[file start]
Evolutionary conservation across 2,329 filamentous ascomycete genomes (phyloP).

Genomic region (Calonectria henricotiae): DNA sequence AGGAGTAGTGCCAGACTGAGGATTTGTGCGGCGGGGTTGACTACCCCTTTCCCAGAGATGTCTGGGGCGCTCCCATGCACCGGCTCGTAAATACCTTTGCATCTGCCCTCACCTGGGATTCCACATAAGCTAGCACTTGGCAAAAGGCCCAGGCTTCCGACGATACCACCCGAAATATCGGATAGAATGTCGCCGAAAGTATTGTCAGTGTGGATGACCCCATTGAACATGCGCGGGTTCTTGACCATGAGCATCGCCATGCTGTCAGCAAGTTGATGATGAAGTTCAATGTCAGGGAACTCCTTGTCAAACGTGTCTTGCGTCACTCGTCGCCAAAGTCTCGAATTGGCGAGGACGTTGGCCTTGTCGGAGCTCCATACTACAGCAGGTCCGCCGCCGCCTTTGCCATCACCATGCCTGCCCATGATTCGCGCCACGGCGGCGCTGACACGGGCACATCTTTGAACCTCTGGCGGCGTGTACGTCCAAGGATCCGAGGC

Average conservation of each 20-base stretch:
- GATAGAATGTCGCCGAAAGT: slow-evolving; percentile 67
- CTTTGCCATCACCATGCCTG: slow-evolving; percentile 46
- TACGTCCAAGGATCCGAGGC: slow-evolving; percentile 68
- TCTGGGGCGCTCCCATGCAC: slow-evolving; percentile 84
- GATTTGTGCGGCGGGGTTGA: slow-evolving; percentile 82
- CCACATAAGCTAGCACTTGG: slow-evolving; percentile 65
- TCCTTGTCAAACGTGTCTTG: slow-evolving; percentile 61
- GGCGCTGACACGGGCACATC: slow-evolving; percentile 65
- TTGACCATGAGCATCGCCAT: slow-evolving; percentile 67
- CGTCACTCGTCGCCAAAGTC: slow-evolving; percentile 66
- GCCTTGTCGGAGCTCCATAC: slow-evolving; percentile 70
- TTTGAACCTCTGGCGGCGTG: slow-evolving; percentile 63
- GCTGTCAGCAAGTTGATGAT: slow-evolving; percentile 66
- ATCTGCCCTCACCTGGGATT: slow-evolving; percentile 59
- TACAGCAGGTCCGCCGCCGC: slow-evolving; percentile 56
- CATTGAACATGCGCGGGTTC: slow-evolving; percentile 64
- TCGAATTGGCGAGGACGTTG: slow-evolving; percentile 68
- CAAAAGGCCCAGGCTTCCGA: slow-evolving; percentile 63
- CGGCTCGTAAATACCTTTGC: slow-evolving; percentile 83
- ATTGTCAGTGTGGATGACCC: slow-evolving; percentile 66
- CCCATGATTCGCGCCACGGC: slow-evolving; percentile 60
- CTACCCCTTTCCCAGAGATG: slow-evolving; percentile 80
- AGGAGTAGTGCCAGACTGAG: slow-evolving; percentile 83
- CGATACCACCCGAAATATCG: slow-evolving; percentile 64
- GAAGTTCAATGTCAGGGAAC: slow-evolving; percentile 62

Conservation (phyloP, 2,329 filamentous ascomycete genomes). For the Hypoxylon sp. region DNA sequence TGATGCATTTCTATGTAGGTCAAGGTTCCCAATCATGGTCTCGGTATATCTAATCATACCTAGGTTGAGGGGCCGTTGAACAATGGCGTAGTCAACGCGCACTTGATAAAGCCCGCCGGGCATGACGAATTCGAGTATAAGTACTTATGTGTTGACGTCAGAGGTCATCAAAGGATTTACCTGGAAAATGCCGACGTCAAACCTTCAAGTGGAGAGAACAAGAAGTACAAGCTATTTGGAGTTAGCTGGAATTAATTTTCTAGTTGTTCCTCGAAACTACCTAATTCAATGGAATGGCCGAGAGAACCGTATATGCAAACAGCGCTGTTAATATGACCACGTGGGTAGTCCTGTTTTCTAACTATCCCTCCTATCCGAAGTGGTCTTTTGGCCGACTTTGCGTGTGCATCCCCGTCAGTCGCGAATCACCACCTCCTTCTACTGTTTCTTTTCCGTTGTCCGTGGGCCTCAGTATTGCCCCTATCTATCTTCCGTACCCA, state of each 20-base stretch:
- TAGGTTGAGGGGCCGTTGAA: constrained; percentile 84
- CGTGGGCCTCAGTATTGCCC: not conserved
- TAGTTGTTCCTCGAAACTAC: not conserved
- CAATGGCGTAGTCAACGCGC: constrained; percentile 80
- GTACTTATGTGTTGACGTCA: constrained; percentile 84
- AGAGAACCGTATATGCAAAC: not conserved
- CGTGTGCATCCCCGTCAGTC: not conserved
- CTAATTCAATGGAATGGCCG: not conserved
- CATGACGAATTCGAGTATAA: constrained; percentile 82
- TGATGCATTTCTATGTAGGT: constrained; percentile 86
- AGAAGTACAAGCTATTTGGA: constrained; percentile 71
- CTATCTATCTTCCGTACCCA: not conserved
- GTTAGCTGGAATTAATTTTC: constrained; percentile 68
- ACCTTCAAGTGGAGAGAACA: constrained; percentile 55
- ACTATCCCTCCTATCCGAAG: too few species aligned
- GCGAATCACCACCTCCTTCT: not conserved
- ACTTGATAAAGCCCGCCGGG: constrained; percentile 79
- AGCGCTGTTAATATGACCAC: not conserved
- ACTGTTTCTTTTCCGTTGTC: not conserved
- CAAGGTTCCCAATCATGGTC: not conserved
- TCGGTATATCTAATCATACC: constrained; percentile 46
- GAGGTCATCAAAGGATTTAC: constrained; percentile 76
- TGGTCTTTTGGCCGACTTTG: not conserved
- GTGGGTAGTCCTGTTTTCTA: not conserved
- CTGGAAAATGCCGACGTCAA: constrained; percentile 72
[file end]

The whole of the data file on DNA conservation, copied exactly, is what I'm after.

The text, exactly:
Evolutionary conservation across 2,329 filamentous ascomycete genomes (phyloP).

Genomic region (Calonectria henricotiae): DNA sequence AGGAGTAGTGCCAGACTGAGGATTTGTGCGGCGGGGTTGACTACCCCTTTCCCAGAGATGTCTGGGGCGCTCCCATGCACCGGCTCGTAAATACCTTTGCATCTGCCCTCACCTGGGATTCCACATAAGCTAGCACTTGGCAAAAGGCCCAGGCTTCCGACGATACCACCCGAAATATCGGATAGAATGTCGCCGAAAGTATTGTCAGTGTGGATGACCCCATTGAACATGCGCGGGTTCTTGACCATGAGCATCGCCATGCTGTCAGCAAGTTGATGATGAAGTTCAATGTCAGGGAACTCCTTGTCAAACGTGTCTTGCGTCACTCGTCGCCAAAGTCTCGAATTGGCGAGGACGTTGGCCTTGTCGGAGCTCCATACTACAGCAGGTCCGCCGCCGCCTTTGCCATCACCATGCCTGCCCATGATTCGCGCCACGGCGGCGCTGACACGGGCACATCTTTGAACCTCTGGCGGCGTGTACGTCCAAGGATCCGAGGC

Average conservation of each 20-base stretch:
- GATAGAATGTCGCCGAAAGT: slow-evolving; percentile 67
- CTTTGCCATCACCATGCCTG: slow-evolving; percentile 46
- TACGTCCAAGGATCCGAGGC: slow-evolving; percentile 68
- TCTGGGGCGCTCCCATGCAC: slow-evolving; percentile 84
- GATTTGTGCGGCGGGGTTGA: slow-evolving; percentile 82
- CCACATAAGCTAGCACTTGG: slow-evolving; percentile 65
- TCCTTGTCAAACGTGTCTTG: slow-evolving; percentile 61
- GGCGCTGACACGGGCACATC: slow-evolving; percentile 65
- TTGACCATGAGCATCGCCAT: slow-evolving; percentile 67
- CGTCACTCGTCGCCAAAGTC: slow-evolving; percentile 66
- GCCTTGTCGGAGCTCCATAC: slow-evolving; percentile 70
- TTTGAACCTCTGGCGGCGTG: slow-evolving; percentile 63
- GCTGTCAGCAAGTTGATGAT: slow-evolving; percentile 66
- ATCTGCCCTCACCTGGGATT: slow-evolving; percentile 59
- TACAGCAGGTCCGCCGCCGC: slow-evolving; percentile 56
- CATTGAACATGCGCGGGTTC: slow-evolving; percentile 64
- TCGAATTGGCGAGGACGTTG: slow-evolving; percentile 68
- CAAAAGGCCCAGGCTTCCGA: slow-evolving; percentile 63
- CGGCTCGTAAATACCTTTGC: slow-evolving; percentile 83
- ATTGTCAGTGTGGATGACCC: slow-evolving; percentile 66
- CCCATGATTCGCGCCACGGC: slow-evolving; percentile 60
- CTACCCCTTTCCCAGAGATG: slow-evolving; percentile 80
- AGGAGTAGTGCCAGACTGAG: slow-evolving; percentile 83
- CGATACCACCCGAAATATCG: slow-evolving; percentile 64
- GAAGTTCAATGTCAGGGAAC: slow-evolving; percentile 62

Conservation (phyloP, 2,329 filamentous ascomycete genomes). For the Hypoxylon sp. region DNA sequence TGATGCATTTCTATGTAGGTCAAGGTTCCCAATCATGGTCTCGGTATATCTAATCATACCTAGGTTGAGGGGCCGTTGAACAATGGCGTAGTCAACGCGCACTTGATAAAGCCCGCCGGGCATGACGAATTCGAGTATAAGTACTTATGTGTTGACGTCAGAGGTCATCAAAGGATTTACCTGGAAAATGCCGACGTCAAACCTTCAAGTGGAGAGAACAAGAAGTACAAGCTATTTGGAGTTAGCTGGAATTAATTTTCTAGTTGTTCCTCGAAACTACCTAATTCAATGGAATGGCCGAGAGAACCGTATATGCAAACAGCGCTGTTAATATGACCACGTGGGTAGTCCTGTTTTCTAACTATCCCTCCTATCCGAAGTGGTCTTTTGGCCGACTTTGCGTGTGCATCCCCGTCAGTCGCGAATCACCACCTCCTTCTACTGTTTCTTTTCCGTTGTCCGTGGGCCTCAGTATTGCCCCTATCTATCTTCCGTACCCA, state of each 20-base stretch:
- TAGGTTGAGGGGCCGTTGAA: constrained; percentile 84
- CGTGGGCCTCAGTATTGCCC: not conserved
- TAGTTGTTCCTCGAAACTAC: not conserved
- CAATGGCGTAGTCAACGCGC: constrained; percentile 80
- GTACTTATGTGTTGACGTCA: constrained; percentile 84
- AGAGAACCGTATATGCAAAC: not conserved
- CGTGTGCATCCCCGTCAGTC: not conserved
- CTAATTCAATGGAATGGCCG: not conserved
- CATGACGAATTCGAGTATAA: constrained; percentile 82
- TGATGCATTTCTATGTAGGT: constrained; percentile 86
- AGAAGTACAAGCTATTTGGA: constrained; percentile 71
- CTATCTATCTTCCGTACCCA: not conserved
- GTTAGCTGGAATTAATTTTC: constrained; percentile 68
- ACCTTCAAGTGGAGAGAACA: constrained; percentile 55
- ACTATCCCTCCTATCCGAAG: too few species aligned
- GCGAATCACCACCTCCTTCT: not conserved
- ACTTGATAAAGCCCGCCGGG: constrained; percentile 79
- AGCGCTGTTAATATGACCAC: not conserved
- ACTGTTTCTTTTCCGTTGTC: not conserved
- CAAGGTTCCCAATCATGGTC: not conserved
- TCGGTATATCTAATCATACC: constrained; percentile 46
- GAGGTCATCAAAGGATTTAC: constrained; percentile 76
- TGGTCTTTTGGCCGACTTTG: not conserved
- GTGGGTAGTCCTGTTTTCTA: not conserved
- CTGGAAAATGCCGACGTCAA: constrained; percentile 72